Googlewhack

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A Googlewhack is a type of contest for finding a Google search query consisting of exactly two words without quotation marks, that returns exactly one hit. A Googlewhack must consist of two actual words found in a dictionary. A Googlewhack is considered legitimate if both of the searched-for words appear in the result page.

Published googlewhacks are short-lived, since when published to a web site, the new number of hits will become at least two, one to the original hit found, and one to the publishing site.[1]

History[edit]

The term Googlewhack, coined by Gary Stock, first appeared on the web at UnBlinking on January 8, 2002.[2] Subsequently, Stock created The Whack Stack, at googlewhack.com, to allow the verification and collection of user-submitted Googlewhacks.

Since 2003, British comedian Dave Gorman has toured the United Kingdom, France, China, Australia, Canada, and the United States with a comedy tour entitled Dave Gorman's GoogleWhack Adventure and has published a book of the same name. These were based on a true story. While attempting to write a novel for his publisher, Gorman became obsessed with Googlewhacks and travelled across the world finding people who had authored them. Although he never wrote his novel, he did eventually write a book about his "Googlewhack Adventure" which went on to be a Sunday Times #1 best seller in the UK and has also been published in the United States and Canada. A translation is in the works for Japan.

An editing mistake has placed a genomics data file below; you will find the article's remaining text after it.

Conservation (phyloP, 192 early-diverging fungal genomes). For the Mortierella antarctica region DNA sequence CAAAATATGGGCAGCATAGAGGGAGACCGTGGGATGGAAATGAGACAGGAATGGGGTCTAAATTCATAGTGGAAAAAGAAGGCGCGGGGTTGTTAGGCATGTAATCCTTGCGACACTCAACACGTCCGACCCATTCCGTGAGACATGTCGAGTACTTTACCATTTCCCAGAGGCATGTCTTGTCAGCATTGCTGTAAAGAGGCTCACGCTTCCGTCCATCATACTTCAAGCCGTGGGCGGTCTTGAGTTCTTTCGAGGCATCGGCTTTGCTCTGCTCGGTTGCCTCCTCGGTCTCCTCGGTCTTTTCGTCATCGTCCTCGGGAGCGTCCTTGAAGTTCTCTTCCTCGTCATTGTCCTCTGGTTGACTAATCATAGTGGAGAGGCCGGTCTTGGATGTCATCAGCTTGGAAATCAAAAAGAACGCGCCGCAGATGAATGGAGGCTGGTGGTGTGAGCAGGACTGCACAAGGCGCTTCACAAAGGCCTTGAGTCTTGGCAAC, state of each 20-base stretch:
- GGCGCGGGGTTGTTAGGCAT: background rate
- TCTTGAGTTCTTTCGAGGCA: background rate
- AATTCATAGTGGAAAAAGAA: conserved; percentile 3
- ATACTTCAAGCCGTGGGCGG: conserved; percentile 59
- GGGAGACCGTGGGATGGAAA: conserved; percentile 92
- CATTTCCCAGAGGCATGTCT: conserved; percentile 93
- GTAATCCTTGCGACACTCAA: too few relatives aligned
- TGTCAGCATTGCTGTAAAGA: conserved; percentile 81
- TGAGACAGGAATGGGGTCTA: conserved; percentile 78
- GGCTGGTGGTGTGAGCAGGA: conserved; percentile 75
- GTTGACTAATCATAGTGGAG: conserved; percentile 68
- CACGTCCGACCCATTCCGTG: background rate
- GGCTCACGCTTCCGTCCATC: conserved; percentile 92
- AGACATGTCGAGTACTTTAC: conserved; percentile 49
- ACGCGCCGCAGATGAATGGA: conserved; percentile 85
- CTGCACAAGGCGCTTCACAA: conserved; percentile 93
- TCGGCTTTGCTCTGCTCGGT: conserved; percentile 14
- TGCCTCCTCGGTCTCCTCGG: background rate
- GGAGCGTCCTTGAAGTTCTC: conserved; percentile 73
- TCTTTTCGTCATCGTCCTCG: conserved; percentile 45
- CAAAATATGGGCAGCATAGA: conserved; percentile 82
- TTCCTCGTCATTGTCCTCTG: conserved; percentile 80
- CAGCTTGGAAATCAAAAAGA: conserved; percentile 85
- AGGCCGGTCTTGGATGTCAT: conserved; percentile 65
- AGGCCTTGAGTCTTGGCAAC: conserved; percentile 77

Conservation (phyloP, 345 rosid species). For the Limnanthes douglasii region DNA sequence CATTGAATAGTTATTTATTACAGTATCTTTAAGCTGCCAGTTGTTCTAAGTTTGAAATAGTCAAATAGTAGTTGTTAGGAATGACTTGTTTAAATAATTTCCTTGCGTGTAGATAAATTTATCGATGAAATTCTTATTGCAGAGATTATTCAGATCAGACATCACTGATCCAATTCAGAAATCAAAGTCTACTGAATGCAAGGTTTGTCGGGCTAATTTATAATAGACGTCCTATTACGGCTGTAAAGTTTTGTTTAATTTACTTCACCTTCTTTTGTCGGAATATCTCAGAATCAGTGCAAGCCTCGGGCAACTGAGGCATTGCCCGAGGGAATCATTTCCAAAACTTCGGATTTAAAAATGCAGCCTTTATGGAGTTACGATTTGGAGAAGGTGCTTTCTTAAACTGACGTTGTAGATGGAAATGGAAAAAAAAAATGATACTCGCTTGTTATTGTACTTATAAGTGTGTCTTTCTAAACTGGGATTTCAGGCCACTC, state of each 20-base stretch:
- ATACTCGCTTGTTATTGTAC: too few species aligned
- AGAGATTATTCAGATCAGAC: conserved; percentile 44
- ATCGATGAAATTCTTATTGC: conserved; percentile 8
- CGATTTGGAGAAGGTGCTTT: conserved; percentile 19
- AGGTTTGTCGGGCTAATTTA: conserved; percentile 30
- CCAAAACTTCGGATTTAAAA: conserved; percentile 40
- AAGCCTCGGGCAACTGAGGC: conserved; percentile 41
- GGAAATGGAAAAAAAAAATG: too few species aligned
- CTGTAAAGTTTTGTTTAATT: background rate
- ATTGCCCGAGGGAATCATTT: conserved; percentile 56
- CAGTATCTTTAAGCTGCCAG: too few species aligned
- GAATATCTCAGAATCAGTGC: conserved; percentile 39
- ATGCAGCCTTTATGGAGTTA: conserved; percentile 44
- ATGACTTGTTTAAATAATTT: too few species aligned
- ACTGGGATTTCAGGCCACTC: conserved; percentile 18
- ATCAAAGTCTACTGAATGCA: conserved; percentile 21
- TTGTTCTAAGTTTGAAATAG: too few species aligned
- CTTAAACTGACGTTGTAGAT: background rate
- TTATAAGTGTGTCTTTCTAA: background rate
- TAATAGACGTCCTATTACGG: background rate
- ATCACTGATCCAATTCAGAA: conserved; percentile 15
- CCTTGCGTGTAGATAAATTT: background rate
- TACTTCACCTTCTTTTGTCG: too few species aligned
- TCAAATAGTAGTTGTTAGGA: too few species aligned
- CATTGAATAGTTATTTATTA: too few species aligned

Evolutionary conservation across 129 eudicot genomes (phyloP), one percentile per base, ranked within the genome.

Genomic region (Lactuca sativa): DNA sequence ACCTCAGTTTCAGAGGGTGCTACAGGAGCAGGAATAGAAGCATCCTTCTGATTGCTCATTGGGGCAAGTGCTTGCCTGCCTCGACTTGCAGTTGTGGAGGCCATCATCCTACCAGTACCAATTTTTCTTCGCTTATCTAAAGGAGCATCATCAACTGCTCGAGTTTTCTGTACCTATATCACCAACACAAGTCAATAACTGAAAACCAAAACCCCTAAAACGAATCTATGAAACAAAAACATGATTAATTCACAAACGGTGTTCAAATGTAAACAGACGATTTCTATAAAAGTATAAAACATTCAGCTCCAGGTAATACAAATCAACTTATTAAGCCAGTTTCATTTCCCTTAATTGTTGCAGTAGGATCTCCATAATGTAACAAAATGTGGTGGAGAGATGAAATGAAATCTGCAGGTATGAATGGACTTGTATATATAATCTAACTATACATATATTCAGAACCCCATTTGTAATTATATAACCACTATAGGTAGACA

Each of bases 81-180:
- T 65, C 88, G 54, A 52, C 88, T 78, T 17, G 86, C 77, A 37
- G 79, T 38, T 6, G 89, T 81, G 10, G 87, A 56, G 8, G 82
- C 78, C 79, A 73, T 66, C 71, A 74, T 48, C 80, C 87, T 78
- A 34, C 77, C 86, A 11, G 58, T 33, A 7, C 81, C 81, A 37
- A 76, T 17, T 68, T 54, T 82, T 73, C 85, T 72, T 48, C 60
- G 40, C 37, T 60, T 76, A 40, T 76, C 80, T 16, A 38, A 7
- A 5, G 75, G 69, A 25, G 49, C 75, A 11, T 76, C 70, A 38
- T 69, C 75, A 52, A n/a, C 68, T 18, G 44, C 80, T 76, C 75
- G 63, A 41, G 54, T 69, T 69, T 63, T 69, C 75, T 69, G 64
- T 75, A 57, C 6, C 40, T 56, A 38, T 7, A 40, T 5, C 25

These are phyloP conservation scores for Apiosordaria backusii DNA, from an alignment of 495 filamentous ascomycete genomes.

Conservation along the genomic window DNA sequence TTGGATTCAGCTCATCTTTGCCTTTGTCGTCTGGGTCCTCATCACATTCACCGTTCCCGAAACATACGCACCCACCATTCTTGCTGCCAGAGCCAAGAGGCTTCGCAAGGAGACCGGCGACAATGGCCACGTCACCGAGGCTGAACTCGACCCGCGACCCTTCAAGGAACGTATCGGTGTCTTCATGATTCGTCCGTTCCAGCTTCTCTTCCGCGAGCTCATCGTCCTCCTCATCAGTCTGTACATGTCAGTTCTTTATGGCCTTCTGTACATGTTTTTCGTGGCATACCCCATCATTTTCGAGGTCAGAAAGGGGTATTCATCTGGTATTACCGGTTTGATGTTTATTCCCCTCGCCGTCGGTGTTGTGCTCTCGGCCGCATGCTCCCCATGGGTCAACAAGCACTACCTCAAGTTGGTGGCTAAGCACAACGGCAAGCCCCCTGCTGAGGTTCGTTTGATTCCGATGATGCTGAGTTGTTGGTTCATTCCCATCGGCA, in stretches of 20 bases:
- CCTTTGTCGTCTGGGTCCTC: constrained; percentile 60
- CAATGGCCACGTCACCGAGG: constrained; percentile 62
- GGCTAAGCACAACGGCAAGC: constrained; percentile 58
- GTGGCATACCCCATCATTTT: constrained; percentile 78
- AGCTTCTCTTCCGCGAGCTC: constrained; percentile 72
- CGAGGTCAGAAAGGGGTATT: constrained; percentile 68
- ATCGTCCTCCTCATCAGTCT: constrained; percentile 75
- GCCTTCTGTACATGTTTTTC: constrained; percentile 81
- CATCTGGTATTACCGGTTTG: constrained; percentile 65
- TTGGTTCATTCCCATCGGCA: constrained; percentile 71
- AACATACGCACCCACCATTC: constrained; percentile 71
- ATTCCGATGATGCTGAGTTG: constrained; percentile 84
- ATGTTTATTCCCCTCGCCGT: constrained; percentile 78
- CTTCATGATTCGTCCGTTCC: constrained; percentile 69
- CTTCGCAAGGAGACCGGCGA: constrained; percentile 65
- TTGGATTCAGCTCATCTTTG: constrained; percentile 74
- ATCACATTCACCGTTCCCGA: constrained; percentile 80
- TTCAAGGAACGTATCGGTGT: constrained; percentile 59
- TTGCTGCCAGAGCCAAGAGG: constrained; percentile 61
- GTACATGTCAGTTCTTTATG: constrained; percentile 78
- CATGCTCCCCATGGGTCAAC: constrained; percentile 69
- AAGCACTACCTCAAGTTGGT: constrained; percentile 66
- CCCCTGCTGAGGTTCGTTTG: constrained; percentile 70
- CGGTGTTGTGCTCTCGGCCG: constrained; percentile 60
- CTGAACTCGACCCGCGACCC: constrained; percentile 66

Participants at Googlewhack.com discovered the sporadic "cleaner girl" bug in Google's search algorithm where "results 1-1 of thousands" were returned for two relatively common words[3] such as Anxiousness Scheduler[4] or Italianate Tablesides.[5]

Googlewhack went offline in November 2009 after Google stopped providing definition links. Gary Stock stated on the game's web page soon afterwards that he was pursuing solutions for Googlewhack to remain viable. However, the game has not come back into play, and there is no word of when or if that will happen.